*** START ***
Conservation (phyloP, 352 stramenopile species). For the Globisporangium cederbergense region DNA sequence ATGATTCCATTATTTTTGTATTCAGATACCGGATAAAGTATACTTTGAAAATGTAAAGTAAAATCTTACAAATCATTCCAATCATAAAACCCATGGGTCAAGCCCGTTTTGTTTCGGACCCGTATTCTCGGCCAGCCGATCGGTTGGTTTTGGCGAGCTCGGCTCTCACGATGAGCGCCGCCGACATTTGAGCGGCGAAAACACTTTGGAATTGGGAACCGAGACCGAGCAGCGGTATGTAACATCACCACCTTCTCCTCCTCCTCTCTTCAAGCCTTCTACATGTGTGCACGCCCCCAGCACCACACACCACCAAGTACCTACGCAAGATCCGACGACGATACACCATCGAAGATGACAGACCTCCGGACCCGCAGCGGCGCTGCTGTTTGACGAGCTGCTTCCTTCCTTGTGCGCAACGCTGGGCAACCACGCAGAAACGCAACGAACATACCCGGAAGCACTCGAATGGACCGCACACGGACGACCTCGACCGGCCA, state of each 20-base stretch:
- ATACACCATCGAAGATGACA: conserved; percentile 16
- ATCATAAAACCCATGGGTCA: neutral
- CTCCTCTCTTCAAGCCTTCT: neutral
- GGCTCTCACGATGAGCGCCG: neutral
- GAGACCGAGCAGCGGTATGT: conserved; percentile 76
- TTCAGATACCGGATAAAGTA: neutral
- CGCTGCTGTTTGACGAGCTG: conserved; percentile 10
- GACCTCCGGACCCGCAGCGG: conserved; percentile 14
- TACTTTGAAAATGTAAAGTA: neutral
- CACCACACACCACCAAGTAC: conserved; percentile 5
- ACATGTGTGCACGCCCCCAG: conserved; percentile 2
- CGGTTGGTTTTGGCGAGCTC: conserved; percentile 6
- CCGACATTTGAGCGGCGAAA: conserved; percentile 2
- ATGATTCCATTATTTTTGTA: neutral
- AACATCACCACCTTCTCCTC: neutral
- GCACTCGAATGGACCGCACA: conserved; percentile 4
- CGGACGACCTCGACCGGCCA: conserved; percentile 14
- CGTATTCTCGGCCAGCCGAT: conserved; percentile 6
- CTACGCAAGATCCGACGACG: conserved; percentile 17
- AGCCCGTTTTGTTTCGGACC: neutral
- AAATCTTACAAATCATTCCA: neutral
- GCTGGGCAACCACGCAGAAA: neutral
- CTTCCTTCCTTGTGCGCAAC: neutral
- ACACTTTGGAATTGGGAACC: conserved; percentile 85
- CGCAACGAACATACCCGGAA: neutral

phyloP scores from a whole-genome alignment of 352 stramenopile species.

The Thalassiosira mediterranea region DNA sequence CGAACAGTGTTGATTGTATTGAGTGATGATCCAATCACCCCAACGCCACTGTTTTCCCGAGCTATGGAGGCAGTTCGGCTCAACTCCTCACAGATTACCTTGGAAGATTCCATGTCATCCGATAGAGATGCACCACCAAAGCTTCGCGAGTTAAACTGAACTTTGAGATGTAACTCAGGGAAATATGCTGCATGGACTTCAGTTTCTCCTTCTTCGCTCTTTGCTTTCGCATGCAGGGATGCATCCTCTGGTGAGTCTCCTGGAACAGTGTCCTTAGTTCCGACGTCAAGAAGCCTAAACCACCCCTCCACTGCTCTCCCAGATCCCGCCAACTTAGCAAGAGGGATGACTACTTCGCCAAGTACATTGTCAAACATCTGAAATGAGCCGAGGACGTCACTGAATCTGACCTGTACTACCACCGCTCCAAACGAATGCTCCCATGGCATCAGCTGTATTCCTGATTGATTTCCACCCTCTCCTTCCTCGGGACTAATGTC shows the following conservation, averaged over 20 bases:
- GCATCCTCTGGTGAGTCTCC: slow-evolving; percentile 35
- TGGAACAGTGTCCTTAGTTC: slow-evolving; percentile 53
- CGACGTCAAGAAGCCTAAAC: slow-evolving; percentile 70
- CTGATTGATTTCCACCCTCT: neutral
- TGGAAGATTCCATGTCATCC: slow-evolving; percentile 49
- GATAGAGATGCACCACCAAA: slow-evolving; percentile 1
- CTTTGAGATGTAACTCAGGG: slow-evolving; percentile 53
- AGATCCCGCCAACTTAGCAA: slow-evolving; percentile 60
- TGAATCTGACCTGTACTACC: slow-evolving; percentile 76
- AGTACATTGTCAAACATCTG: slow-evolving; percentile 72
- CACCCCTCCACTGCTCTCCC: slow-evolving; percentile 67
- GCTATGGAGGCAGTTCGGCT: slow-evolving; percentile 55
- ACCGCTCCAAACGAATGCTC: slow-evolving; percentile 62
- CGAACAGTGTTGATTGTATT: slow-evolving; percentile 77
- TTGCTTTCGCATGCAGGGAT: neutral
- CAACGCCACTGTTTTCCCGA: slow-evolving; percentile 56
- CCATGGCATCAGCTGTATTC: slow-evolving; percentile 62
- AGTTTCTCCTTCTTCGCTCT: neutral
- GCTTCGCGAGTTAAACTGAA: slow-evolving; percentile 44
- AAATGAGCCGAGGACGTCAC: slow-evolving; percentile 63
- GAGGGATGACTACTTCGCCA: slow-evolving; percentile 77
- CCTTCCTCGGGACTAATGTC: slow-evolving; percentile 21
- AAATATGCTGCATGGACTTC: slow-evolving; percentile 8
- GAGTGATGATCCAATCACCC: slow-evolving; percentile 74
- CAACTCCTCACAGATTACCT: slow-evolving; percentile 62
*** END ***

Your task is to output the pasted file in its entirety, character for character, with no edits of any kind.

Conservation (phyloP, 352 stramenopile species). For the Globisporangium cederbergense region DNA sequence ATGATTCCATTATTTTTGTATTCAGATACCGGATAAAGTATACTTTGAAAATGTAAAGTAAAATCTTACAAATCATTCCAATCATAAAACCCATGGGTCAAGCCCGTTTTGTTTCGGACCCGTATTCTCGGCCAGCCGATCGGTTGGTTTTGGCGAGCTCGGCTCTCACGATGAGCGCCGCCGACATTTGAGCGGCGAAAACACTTTGGAATTGGGAACCGAGACCGAGCAGCGGTATGTAACATCACCACCTTCTCCTCCTCCTCTCTTCAAGCCTTCTACATGTGTGCACGCCCCCAGCACCACACACCACCAAGTACCTACGCAAGATCCGACGACGATACACCATCGAAGATGACAGACCTCCGGACCCGCAGCGGCGCTGCTGTTTGACGAGCTGCTTCCTTCCTTGTGCGCAACGCTGGGCAACCACGCAGAAACGCAACGAACATACCCGGAAGCACTCGAATGGACCGCACACGGACGACCTCGACCGGCCA, state of each 20-base stretch:
- ATACACCATCGAAGATGACA: conserved; percentile 16
- ATCATAAAACCCATGGGTCA: neutral
- CTCCTCTCTTCAAGCCTTCT: neutral
- GGCTCTCACGATGAGCGCCG: neutral
- GAGACCGAGCAGCGGTATGT: conserved; percentile 76
- TTCAGATACCGGATAAAGTA: neutral
- CGCTGCTGTTTGACGAGCTG: conserved; percentile 10
- GACCTCCGGACCCGCAGCGG: conserved; percentile 14
- TACTTTGAAAATGTAAAGTA: neutral
- CACCACACACCACCAAGTAC: conserved; percentile 5
- ACATGTGTGCACGCCCCCAG: conserved; percentile 2
- CGGTTGGTTTTGGCGAGCTC: conserved; percentile 6
- CCGACATTTGAGCGGCGAAA: conserved; percentile 2
- ATGATTCCATTATTTTTGTA: neutral
- AACATCACCACCTTCTCCTC: neutral
- GCACTCGAATGGACCGCACA: conserved; percentile 4
- CGGACGACCTCGACCGGCCA: conserved; percentile 14
- CGTATTCTCGGCCAGCCGAT: conserved; percentile 6
- CTACGCAAGATCCGACGACG: conserved; percentile 17
- AGCCCGTTTTGTTTCGGACC: neutral
- AAATCTTACAAATCATTCCA: neutral
- GCTGGGCAACCACGCAGAAA: neutral
- CTTCCTTCCTTGTGCGCAAC: neutral
- ACACTTTGGAATTGGGAACC: conserved; percentile 85
- CGCAACGAACATACCCGGAA: neutral

phyloP scores from a whole-genome alignment of 352 stramenopile species.

The Thalassiosira mediterranea region DNA sequence CGAACAGTGTTGATTGTATTGAGTGATGATCCAATCACCCCAACGCCACTGTTTTCCCGAGCTATGGAGGCAGTTCGGCTCAACTCCTCACAGATTACCTTGGAAGATTCCATGTCATCCGATAGAGATGCACCACCAAAGCTTCGCGAGTTAAACTGAACTTTGAGATGTAACTCAGGGAAATATGCTGCATGGACTTCAGTTTCTCCTTCTTCGCTCTTTGCTTTCGCATGCAGGGATGCATCCTCTGGTGAGTCTCCTGGAACAGTGTCCTTAGTTCCGACGTCAAGAAGCCTAAACCACCCCTCCACTGCTCTCCCAGATCCCGCCAACTTAGCAAGAGGGATGACTACTTCGCCAAGTACATTGTCAAACATCTGAAATGAGCCGAGGACGTCACTGAATCTGACCTGTACTACCACCGCTCCAAACGAATGCTCCCATGGCATCAGCTGTATTCCTGATTGATTTCCACCCTCTCCTTCCTCGGGACTAATGTC shows the following conservation, averaged over 20 bases:
- GCATCCTCTGGTGAGTCTCC: slow-evolving; percentile 35
- TGGAACAGTGTCCTTAGTTC: slow-evolving; percentile 53
- CGACGTCAAGAAGCCTAAAC: slow-evolving; percentile 70
- CTGATTGATTTCCACCCTCT: neutral
- TGGAAGATTCCATGTCATCC: slow-evolving; percentile 49
- GATAGAGATGCACCACCAAA: slow-evolving; percentile 1
- CTTTGAGATGTAACTCAGGG: slow-evolving; percentile 53
- AGATCCCGCCAACTTAGCAA: slow-evolving; percentile 60
- TGAATCTGACCTGTACTACC: slow-evolving; percentile 76
- AGTACATTGTCAAACATCTG: slow-evolving; percentile 72
- CACCCCTCCACTGCTCTCCC: slow-evolving; percentile 67
- GCTATGGAGGCAGTTCGGCT: slow-evolving; percentile 55
- ACCGCTCCAAACGAATGCTC: slow-evolving; percentile 62
- CGAACAGTGTTGATTGTATT: slow-evolving; percentile 77
- TTGCTTTCGCATGCAGGGAT: neutral
- CAACGCCACTGTTTTCCCGA: slow-evolving; percentile 56
- CCATGGCATCAGCTGTATTC: slow-evolving; percentile 62
- AGTTTCTCCTTCTTCGCTCT: neutral
- GCTTCGCGAGTTAAACTGAA: slow-evolving; percentile 44
- AAATGAGCCGAGGACGTCAC: slow-evolving; percentile 63
- GAGGGATGACTACTTCGCCA: slow-evolving; percentile 77
- CCTTCCTCGGGACTAATGTC: slow-evolving; percentile 21
- AAATATGCTGCATGGACTTC: slow-evolving; percentile 8
- GAGTGATGATCCAATCACCC: slow-evolving; percentile 74
- CAACTCCTCACAGATTACCT: slow-evolving; percentile 62